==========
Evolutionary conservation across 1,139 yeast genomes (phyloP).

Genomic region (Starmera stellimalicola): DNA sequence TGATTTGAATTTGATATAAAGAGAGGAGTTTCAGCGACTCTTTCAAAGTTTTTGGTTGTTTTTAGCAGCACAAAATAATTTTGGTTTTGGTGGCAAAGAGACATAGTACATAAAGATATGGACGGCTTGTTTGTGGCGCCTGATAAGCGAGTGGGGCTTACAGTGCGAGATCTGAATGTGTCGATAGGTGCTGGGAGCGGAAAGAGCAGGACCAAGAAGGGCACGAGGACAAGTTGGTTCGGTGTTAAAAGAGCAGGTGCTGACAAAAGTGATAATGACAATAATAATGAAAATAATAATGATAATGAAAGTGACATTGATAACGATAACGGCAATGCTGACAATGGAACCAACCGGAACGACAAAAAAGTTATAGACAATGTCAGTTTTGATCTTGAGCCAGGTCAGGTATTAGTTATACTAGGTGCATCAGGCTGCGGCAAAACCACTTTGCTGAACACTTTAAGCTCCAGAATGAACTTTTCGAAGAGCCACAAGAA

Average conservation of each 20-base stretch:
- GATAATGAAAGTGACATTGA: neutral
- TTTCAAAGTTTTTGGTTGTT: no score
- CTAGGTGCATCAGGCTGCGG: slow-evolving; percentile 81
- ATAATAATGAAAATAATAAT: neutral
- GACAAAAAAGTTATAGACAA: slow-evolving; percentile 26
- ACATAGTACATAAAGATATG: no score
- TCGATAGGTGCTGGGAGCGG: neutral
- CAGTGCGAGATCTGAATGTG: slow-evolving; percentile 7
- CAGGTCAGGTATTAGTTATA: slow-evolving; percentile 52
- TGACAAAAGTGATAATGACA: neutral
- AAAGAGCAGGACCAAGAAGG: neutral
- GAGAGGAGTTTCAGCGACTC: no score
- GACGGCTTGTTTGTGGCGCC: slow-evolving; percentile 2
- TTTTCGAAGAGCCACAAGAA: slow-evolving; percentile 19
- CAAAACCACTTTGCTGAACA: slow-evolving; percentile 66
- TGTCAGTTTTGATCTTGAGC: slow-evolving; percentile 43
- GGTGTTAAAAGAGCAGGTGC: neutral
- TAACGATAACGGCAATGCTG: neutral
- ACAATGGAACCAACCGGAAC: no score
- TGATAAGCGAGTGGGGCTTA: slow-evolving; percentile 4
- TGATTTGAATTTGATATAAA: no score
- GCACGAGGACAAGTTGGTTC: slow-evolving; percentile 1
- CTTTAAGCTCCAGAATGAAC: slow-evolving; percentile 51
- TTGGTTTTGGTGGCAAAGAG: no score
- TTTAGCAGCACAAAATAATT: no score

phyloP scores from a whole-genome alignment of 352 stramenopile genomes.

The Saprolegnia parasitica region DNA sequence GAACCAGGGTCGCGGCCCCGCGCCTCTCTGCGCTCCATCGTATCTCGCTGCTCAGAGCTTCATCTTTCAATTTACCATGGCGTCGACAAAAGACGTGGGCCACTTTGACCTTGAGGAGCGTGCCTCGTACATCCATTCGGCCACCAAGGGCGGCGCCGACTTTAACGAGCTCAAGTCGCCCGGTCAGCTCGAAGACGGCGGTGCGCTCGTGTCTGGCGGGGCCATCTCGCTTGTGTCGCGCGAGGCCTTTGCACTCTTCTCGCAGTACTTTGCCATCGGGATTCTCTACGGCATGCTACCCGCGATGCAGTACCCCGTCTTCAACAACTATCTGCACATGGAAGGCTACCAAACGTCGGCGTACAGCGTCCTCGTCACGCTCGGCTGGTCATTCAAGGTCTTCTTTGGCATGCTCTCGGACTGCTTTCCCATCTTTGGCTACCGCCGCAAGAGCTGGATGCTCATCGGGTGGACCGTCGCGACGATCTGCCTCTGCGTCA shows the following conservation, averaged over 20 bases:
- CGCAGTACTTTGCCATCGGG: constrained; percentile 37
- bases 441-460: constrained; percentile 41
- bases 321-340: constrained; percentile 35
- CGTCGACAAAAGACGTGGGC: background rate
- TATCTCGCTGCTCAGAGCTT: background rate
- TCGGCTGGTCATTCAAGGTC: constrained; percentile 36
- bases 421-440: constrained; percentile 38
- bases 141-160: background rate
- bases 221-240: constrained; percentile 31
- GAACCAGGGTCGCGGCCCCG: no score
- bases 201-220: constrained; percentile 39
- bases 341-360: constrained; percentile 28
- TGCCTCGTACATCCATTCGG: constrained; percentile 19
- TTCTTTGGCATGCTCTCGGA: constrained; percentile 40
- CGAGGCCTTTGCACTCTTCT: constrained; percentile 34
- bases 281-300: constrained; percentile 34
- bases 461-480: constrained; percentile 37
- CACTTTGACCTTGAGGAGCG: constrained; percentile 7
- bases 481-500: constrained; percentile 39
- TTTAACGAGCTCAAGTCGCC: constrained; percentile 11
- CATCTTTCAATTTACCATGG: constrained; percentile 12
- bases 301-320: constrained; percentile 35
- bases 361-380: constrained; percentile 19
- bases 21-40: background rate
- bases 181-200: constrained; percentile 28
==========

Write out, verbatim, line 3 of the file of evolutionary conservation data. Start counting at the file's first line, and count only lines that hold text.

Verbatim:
Average conservation of each 20-base stretch: